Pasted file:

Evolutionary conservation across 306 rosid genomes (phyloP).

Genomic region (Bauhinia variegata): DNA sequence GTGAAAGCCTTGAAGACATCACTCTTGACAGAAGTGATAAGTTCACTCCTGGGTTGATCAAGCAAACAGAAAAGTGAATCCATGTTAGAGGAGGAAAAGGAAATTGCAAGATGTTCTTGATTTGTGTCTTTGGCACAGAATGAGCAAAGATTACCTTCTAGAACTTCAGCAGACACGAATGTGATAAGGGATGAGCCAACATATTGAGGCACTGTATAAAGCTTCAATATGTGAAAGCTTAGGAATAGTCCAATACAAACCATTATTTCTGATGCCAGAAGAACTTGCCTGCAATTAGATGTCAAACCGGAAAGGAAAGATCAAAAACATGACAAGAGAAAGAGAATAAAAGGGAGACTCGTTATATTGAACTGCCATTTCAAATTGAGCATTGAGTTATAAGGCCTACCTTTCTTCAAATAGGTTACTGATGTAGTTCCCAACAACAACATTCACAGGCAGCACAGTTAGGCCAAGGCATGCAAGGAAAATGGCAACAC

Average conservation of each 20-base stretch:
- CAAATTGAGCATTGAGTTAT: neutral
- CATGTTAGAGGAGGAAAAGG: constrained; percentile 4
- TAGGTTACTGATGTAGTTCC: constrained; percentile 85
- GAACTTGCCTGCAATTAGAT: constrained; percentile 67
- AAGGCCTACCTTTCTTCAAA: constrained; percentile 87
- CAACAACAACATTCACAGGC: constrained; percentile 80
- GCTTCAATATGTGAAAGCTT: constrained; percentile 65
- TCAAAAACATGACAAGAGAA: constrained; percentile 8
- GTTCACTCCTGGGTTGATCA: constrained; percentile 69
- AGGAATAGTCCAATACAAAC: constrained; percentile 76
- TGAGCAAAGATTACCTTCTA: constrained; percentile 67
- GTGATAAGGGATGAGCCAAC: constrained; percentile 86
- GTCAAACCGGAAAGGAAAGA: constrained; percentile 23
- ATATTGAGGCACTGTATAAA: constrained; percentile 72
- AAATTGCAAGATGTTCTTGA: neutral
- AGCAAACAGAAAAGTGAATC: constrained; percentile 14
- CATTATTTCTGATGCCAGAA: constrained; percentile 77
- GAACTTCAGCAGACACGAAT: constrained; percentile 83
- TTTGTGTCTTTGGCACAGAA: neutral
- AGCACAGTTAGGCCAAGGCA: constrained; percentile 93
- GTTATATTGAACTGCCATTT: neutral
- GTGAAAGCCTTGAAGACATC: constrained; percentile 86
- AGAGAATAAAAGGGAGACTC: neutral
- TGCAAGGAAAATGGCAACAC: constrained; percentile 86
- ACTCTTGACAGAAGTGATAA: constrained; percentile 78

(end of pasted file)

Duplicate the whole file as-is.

Evolutionary conservation across 306 rosid genomes (phyloP).

Genomic region (Bauhinia variegata): DNA sequence GTGAAAGCCTTGAAGACATCACTCTTGACAGAAGTGATAAGTTCACTCCTGGGTTGATCAAGCAAACAGAAAAGTGAATCCATGTTAGAGGAGGAAAAGGAAATTGCAAGATGTTCTTGATTTGTGTCTTTGGCACAGAATGAGCAAAGATTACCTTCTAGAACTTCAGCAGACACGAATGTGATAAGGGATGAGCCAACATATTGAGGCACTGTATAAAGCTTCAATATGTGAAAGCTTAGGAATAGTCCAATACAAACCATTATTTCTGATGCCAGAAGAACTTGCCTGCAATTAGATGTCAAACCGGAAAGGAAAGATCAAAAACATGACAAGAGAAAGAGAATAAAAGGGAGACTCGTTATATTGAACTGCCATTTCAAATTGAGCATTGAGTTATAAGGCCTACCTTTCTTCAAATAGGTTACTGATGTAGTTCCCAACAACAACATTCACAGGCAGCACAGTTAGGCCAAGGCATGCAAGGAAAATGGCAACAC

Average conservation of each 20-base stretch:
- CAAATTGAGCATTGAGTTAT: neutral
- CATGTTAGAGGAGGAAAAGG: constrained; percentile 4
- TAGGTTACTGATGTAGTTCC: constrained; percentile 85
- GAACTTGCCTGCAATTAGAT: constrained; percentile 67
- AAGGCCTACCTTTCTTCAAA: constrained; percentile 87
- CAACAACAACATTCACAGGC: constrained; percentile 80
- GCTTCAATATGTGAAAGCTT: constrained; percentile 65
- TCAAAAACATGACAAGAGAA: constrained; percentile 8
- GTTCACTCCTGGGTTGATCA: constrained; percentile 69
- AGGAATAGTCCAATACAAAC: constrained; percentile 76
- TGAGCAAAGATTACCTTCTA: constrained; percentile 67
- GTGATAAGGGATGAGCCAAC: constrained; percentile 86
- GTCAAACCGGAAAGGAAAGA: constrained; percentile 23
- ATATTGAGGCACTGTATAAA: constrained; percentile 72
- AAATTGCAAGATGTTCTTGA: neutral
- AGCAAACAGAAAAGTGAATC: constrained; percentile 14
- CATTATTTCTGATGCCAGAA: constrained; percentile 77
- GAACTTCAGCAGACACGAAT: constrained; percentile 83
- TTTGTGTCTTTGGCACAGAA: neutral
- AGCACAGTTAGGCCAAGGCA: constrained; percentile 93
- GTTATATTGAACTGCCATTT: neutral
- GTGAAAGCCTTGAAGACATC: constrained; percentile 86
- AGAGAATAAAAGGGAGACTC: neutral
- TGCAAGGAAAATGGCAACAC: constrained; percentile 86
- ACTCTTGACAGAAGTGATAA: constrained; percentile 78